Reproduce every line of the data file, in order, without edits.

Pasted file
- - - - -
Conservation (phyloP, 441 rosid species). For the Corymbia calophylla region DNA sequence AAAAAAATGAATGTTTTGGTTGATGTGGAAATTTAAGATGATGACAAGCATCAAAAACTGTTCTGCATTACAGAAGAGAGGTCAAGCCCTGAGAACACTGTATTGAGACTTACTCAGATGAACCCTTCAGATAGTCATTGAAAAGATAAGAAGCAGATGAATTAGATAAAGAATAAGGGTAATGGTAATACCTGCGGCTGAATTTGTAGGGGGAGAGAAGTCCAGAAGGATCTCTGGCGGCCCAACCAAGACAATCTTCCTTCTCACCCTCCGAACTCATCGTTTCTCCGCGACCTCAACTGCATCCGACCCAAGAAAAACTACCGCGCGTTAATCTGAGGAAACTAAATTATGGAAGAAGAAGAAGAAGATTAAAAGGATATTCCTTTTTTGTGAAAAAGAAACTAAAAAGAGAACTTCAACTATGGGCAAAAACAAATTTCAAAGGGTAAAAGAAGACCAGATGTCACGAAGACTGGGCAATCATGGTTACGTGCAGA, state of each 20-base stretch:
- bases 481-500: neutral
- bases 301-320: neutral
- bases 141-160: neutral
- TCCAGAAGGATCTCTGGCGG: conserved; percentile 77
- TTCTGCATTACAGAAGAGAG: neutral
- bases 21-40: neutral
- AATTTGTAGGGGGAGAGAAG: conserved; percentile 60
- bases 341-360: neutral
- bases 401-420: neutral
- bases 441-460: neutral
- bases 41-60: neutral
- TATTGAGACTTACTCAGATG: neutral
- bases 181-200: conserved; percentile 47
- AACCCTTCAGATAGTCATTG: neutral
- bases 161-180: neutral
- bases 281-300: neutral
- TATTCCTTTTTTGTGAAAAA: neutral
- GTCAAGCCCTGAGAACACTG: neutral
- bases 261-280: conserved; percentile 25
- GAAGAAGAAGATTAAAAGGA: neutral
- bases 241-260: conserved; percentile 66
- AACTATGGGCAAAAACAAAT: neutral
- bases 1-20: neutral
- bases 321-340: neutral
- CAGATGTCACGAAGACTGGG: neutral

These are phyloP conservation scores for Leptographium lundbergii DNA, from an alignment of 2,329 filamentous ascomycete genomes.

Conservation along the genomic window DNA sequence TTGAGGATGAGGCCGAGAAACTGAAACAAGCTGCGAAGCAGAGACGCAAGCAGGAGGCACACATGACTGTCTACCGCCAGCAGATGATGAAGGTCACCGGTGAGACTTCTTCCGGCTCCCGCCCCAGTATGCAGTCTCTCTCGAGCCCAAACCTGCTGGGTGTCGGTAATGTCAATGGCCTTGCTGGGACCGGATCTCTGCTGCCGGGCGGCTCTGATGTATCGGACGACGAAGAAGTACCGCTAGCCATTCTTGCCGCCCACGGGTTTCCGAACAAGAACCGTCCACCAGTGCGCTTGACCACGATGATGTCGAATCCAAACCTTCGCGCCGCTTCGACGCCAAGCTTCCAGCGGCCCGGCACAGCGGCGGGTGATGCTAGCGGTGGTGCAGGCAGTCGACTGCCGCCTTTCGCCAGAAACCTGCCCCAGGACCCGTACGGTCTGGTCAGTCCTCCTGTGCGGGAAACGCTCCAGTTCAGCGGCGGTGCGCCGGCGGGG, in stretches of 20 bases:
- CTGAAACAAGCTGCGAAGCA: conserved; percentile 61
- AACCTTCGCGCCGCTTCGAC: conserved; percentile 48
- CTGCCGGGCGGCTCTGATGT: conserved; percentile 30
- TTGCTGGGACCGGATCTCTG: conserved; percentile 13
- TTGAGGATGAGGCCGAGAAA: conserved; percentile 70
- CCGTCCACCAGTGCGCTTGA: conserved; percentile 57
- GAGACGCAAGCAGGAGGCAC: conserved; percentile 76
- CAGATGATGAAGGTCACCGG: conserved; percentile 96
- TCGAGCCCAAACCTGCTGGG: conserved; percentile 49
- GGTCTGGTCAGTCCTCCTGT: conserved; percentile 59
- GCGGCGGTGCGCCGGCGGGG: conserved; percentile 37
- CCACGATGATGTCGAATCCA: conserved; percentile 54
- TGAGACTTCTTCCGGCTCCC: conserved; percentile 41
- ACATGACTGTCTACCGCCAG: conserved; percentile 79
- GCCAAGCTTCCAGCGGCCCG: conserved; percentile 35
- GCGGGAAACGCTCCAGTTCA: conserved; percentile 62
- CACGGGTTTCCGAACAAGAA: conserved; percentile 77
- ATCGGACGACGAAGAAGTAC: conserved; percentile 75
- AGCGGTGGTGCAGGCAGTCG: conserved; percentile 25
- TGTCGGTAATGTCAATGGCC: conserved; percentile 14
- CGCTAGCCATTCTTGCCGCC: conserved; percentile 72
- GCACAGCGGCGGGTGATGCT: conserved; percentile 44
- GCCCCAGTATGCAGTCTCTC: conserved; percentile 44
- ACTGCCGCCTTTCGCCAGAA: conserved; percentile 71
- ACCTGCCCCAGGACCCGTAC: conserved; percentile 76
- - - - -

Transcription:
Conservation (phyloP, 441 rosid species). For the Corymbia calophylla region DNA sequence AAAAAAATGAATGTTTTGGTTGATGTGGAAATTTAAGATGATGACAAGCATCAAAAACTGTTCTGCATTACAGAAGAGAGGTCAAGCCCTGAGAACACTGTATTGAGACTTACTCAGATGAACCCTTCAGATAGTCATTGAAAAGATAAGAAGCAGATGAATTAGATAAAGAATAAGGGTAATGGTAATACCTGCGGCTGAATTTGTAGGGGGAGAGAAGTCCAGAAGGATCTCTGGCGGCCCAACCAAGACAATCTTCCTTCTCACCCTCCGAACTCATCGTTTCTCCGCGACCTCAACTGCATCCGACCCAAGAAAAACTACCGCGCGTTAATCTGAGGAAACTAAATTATGGAAGAAGAAGAAGAAGATTAAAAGGATATTCCTTTTTTGTGAAAAAGAAACTAAAAAGAGAACTTCAACTATGGGCAAAAACAAATTTCAAAGGGTAAAAGAAGACCAGATGTCACGAAGACTGGGCAATCATGGTTACGTGCAGA, state of each 20-base stretch:
- bases 481-500: neutral
- bases 301-320: neutral
- bases 141-160: neutral
- TCCAGAAGGATCTCTGGCGG: conserved; percentile 77
- TTCTGCATTACAGAAGAGAG: neutral
- bases 21-40: neutral
- AATTTGTAGGGGGAGAGAAG: conserved; percentile 60
- bases 341-360: neutral
- bases 401-420: neutral
- bases 441-460: neutral
- bases 41-60: neutral
- TATTGAGACTTACTCAGATG: neutral
- bases 181-200: conserved; percentile 47
- AACCCTTCAGATAGTCATTG: neutral
- bases 161-180: neutral
- bases 281-300: neutral
- TATTCCTTTTTTGTGAAAAA: neutral
- GTCAAGCCCTGAGAACACTG: neutral
- bases 261-280: conserved; percentile 25
- GAAGAAGAAGATTAAAAGGA: neutral
- bases 241-260: conserved; percentile 66
- AACTATGGGCAAAAACAAAT: neutral
- bases 1-20: neutral
- bases 321-340: neutral
- CAGATGTCACGAAGACTGGG: neutral

These are phyloP conservation scores for Leptographium lundbergii DNA, from an alignment of 2,329 filamentous ascomycete genomes.

Conservation along the genomic window DNA sequence TTGAGGATGAGGCCGAGAAACTGAAACAAGCTGCGAAGCAGAGACGCAAGCAGGAGGCACACATGACTGTCTACCGCCAGCAGATGATGAAGGTCACCGGTGAGACTTCTTCCGGCTCCCGCCCCAGTATGCAGTCTCTCTCGAGCCCAAACCTGCTGGGTGTCGGTAATGTCAATGGCCTTGCTGGGACCGGATCTCTGCTGCCGGGCGGCTCTGATGTATCGGACGACGAAGAAGTACCGCTAGCCATTCTTGCCGCCCACGGGTTTCCGAACAAGAACCGTCCACCAGTGCGCTTGACCACGATGATGTCGAATCCAAACCTTCGCGCCGCTTCGACGCCAAGCTTCCAGCGGCCCGGCACAGCGGCGGGTGATGCTAGCGGTGGTGCAGGCAGTCGACTGCCGCCTTTCGCCAGAAACCTGCCCCAGGACCCGTACGGTCTGGTCAGTCCTCCTGTGCGGGAAACGCTCCAGTTCAGCGGCGGTGCGCCGGCGGGG, in stretches of 20 bases:
- CTGAAACAAGCTGCGAAGCA: conserved; percentile 61
- AACCTTCGCGCCGCTTCGAC: conserved; percentile 48
- CTGCCGGGCGGCTCTGATGT: conserved; percentile 30
- TTGCTGGGACCGGATCTCTG: conserved; percentile 13
- TTGAGGATGAGGCCGAGAAA: conserved; percentile 70
- CCGTCCACCAGTGCGCTTGA: conserved; percentile 57
- GAGACGCAAGCAGGAGGCAC: conserved; percentile 76
- CAGATGATGAAGGTCACCGG: conserved; percentile 96
- TCGAGCCCAAACCTGCTGGG: conserved; percentile 49
- GGTCTGGTCAGTCCTCCTGT: conserved; percentile 59
- GCGGCGGTGCGCCGGCGGGG: conserved; percentile 37
- CCACGATGATGTCGAATCCA: conserved; percentile 54
- TGAGACTTCTTCCGGCTCCC: conserved; percentile 41
- ACATGACTGTCTACCGCCAG: conserved; percentile 79
- GCCAAGCTTCCAGCGGCCCG: conserved; percentile 35
- GCGGGAAACGCTCCAGTTCA: conserved; percentile 62
- CACGGGTTTCCGAACAAGAA: conserved; percentile 77
- ATCGGACGACGAAGAAGTAC: conserved; percentile 75
- AGCGGTGGTGCAGGCAGTCG: conserved; percentile 25
- TGTCGGTAATGTCAATGGCC: conserved; percentile 14
- CGCTAGCCATTCTTGCCGCC: conserved; percentile 72
- GCACAGCGGCGGGTGATGCT: conserved; percentile 44
- GCCCCAGTATGCAGTCTCTC: conserved; percentile 44
- ACTGCCGCCTTTCGCCAGAA: conserved; percentile 71
- ACCTGCCCCAGGACCCGTAC: conserved; percentile 76